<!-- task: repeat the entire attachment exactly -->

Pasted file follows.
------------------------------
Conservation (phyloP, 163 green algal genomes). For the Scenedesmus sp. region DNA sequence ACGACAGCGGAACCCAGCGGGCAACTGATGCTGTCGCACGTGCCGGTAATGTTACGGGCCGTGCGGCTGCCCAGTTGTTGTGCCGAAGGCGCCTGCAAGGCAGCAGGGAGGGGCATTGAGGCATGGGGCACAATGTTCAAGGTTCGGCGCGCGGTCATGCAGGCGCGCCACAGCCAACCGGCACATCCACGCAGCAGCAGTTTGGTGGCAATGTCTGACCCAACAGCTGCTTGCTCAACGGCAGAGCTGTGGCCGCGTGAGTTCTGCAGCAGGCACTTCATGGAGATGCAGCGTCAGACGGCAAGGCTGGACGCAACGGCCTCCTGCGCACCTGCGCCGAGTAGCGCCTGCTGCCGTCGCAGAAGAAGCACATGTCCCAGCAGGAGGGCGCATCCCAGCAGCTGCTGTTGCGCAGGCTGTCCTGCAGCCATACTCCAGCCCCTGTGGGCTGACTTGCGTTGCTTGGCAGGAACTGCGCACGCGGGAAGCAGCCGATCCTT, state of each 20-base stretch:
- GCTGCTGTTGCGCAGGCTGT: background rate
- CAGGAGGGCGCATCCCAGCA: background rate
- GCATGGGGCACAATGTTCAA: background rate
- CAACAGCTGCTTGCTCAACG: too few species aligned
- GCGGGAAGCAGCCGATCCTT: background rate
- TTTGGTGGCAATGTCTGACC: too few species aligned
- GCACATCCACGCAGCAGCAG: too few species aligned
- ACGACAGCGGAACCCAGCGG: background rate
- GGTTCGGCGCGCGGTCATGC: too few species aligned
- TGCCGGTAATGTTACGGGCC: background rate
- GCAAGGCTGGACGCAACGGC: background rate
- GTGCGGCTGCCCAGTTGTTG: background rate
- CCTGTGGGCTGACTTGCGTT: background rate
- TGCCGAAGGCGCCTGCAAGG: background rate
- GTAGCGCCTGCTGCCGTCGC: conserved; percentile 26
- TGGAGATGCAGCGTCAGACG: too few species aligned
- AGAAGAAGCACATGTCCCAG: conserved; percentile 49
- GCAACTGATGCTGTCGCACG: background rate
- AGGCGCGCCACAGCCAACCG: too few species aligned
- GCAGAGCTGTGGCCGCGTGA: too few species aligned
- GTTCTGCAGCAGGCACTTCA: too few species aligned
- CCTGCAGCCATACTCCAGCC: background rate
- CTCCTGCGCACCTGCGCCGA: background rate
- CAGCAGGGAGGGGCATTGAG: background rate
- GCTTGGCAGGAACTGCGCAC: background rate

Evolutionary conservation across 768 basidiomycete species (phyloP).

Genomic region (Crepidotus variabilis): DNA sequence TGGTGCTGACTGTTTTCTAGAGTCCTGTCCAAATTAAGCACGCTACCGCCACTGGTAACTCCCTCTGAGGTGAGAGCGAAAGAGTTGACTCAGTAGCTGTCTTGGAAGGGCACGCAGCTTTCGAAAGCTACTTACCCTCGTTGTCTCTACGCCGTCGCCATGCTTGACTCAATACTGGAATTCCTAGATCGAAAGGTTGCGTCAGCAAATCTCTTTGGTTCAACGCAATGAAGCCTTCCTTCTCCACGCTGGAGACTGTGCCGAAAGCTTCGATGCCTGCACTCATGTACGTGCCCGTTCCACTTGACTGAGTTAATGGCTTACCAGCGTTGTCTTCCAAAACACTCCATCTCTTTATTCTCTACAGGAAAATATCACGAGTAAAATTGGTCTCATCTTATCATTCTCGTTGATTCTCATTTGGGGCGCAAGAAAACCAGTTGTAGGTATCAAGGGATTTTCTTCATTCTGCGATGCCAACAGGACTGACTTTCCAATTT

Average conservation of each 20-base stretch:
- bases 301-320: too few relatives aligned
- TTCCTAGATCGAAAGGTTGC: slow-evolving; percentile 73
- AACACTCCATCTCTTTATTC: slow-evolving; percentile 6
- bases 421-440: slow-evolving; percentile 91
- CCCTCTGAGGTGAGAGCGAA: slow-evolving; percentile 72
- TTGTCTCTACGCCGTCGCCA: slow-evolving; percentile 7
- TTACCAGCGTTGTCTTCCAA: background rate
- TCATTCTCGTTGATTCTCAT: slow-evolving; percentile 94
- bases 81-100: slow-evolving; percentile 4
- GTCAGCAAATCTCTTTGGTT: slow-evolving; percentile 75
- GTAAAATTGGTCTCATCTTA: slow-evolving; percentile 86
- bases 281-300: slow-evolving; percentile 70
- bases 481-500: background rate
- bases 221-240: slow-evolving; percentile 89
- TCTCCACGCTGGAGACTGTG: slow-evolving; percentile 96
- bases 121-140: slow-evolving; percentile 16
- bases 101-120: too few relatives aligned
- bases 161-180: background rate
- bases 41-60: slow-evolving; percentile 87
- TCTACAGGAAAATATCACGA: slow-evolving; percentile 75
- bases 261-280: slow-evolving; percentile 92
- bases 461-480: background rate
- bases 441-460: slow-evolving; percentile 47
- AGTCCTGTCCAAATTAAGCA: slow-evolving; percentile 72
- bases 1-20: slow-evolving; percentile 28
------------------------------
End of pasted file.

Conservation (phyloP, 163 green algal genomes). For the Scenedesmus sp. region DNA sequence ACGACAGCGGAACCCAGCGGGCAACTGATGCTGTCGCACGTGCCGGTAATGTTACGGGCCGTGCGGCTGCCCAGTTGTTGTGCCGAAGGCGCCTGCAAGGCAGCAGGGAGGGGCATTGAGGCATGGGGCACAATGTTCAAGGTTCGGCGCGCGGTCATGCAGGCGCGCCACAGCCAACCGGCACATCCACGCAGCAGCAGTTTGGTGGCAATGTCTGACCCAACAGCTGCTTGCTCAACGGCAGAGCTGTGGCCGCGTGAGTTCTGCAGCAGGCACTTCATGGAGATGCAGCGTCAGACGGCAAGGCTGGACGCAACGGCCTCCTGCGCACCTGCGCCGAGTAGCGCCTGCTGCCGTCGCAGAAGAAGCACATGTCCCAGCAGGAGGGCGCATCCCAGCAGCTGCTGTTGCGCAGGCTGTCCTGCAGCCATACTCCAGCCCCTGTGGGCTGACTTGCGTTGCTTGGCAGGAACTGCGCACGCGGGAAGCAGCCGATCCTT, state of each 20-base stretch:
- GCTGCTGTTGCGCAGGCTGT: background rate
- CAGGAGGGCGCATCCCAGCA: background rate
- GCATGGGGCACAATGTTCAA: background rate
- CAACAGCTGCTTGCTCAACG: too few species aligned
- GCGGGAAGCAGCCGATCCTT: background rate
- TTTGGTGGCAATGTCTGACC: too few species aligned
- GCACATCCACGCAGCAGCAG: too few species aligned
- ACGACAGCGGAACCCAGCGG: background rate
- GGTTCGGCGCGCGGTCATGC: too few species aligned
- TGCCGGTAATGTTACGGGCC: background rate
- GCAAGGCTGGACGCAACGGC: background rate
- GTGCGGCTGCCCAGTTGTTG: background rate
- CCTGTGGGCTGACTTGCGTT: background rate
- TGCCGAAGGCGCCTGCAAGG: background rate
- GTAGCGCCTGCTGCCGTCGC: conserved; percentile 26
- TGGAGATGCAGCGTCAGACG: too few species aligned
- AGAAGAAGCACATGTCCCAG: conserved; percentile 49
- GCAACTGATGCTGTCGCACG: background rate
- AGGCGCGCCACAGCCAACCG: too few species aligned
- GCAGAGCTGTGGCCGCGTGA: too few species aligned
- GTTCTGCAGCAGGCACTTCA: too few species aligned
- CCTGCAGCCATACTCCAGCC: background rate
- CTCCTGCGCACCTGCGCCGA: background rate
- CAGCAGGGAGGGGCATTGAG: background rate
- GCTTGGCAGGAACTGCGCAC: background rate

Evolutionary conservation across 768 basidiomycete species (phyloP).

Genomic region (Crepidotus variabilis): DNA sequence TGGTGCTGACTGTTTTCTAGAGTCCTGTCCAAATTAAGCACGCTACCGCCACTGGTAACTCCCTCTGAGGTGAGAGCGAAAGAGTTGACTCAGTAGCTGTCTTGGAAGGGCACGCAGCTTTCGAAAGCTACTTACCCTCGTTGTCTCTACGCCGTCGCCATGCTTGACTCAATACTGGAATTCCTAGATCGAAAGGTTGCGTCAGCAAATCTCTTTGGTTCAACGCAATGAAGCCTTCCTTCTCCACGCTGGAGACTGTGCCGAAAGCTTCGATGCCTGCACTCATGTACGTGCCCGTTCCACTTGACTGAGTTAATGGCTTACCAGCGTTGTCTTCCAAAACACTCCATCTCTTTATTCTCTACAGGAAAATATCACGAGTAAAATTGGTCTCATCTTATCATTCTCGTTGATTCTCATTTGGGGCGCAAGAAAACCAGTTGTAGGTATCAAGGGATTTTCTTCATTCTGCGATGCCAACAGGACTGACTTTCCAATTT

Average conservation of each 20-base stretch:
- bases 301-320: too few relatives aligned
- TTCCTAGATCGAAAGGTTGC: slow-evolving; percentile 73
- AACACTCCATCTCTTTATTC: slow-evolving; percentile 6
- bases 421-440: slow-evolving; percentile 91
- CCCTCTGAGGTGAGAGCGAA: slow-evolving; percentile 72
- TTGTCTCTACGCCGTCGCCA: slow-evolving; percentile 7
- TTACCAGCGTTGTCTTCCAA: background rate
- TCATTCTCGTTGATTCTCAT: slow-evolving; percentile 94
- bases 81-100: slow-evolving; percentile 4
- GTCAGCAAATCTCTTTGGTT: slow-evolving; percentile 75
- GTAAAATTGGTCTCATCTTA: slow-evolving; percentile 86
- bases 281-300: slow-evolving; percentile 70
- bases 481-500: background rate
- bases 221-240: slow-evolving; percentile 89
- TCTCCACGCTGGAGACTGTG: slow-evolving; percentile 96
- bases 121-140: slow-evolving; percentile 16
- bases 101-120: too few relatives aligned
- bases 161-180: background rate
- bases 41-60: slow-evolving; percentile 87
- TCTACAGGAAAATATCACGA: slow-evolving; percentile 75
- bases 261-280: slow-evolving; percentile 92
- bases 461-480: background rate
- bases 441-460: slow-evolving; percentile 47
- AGTCCTGTCCAAATTAAGCA: slow-evolving; percentile 72
- bases 1-20: slow-evolving; percentile 28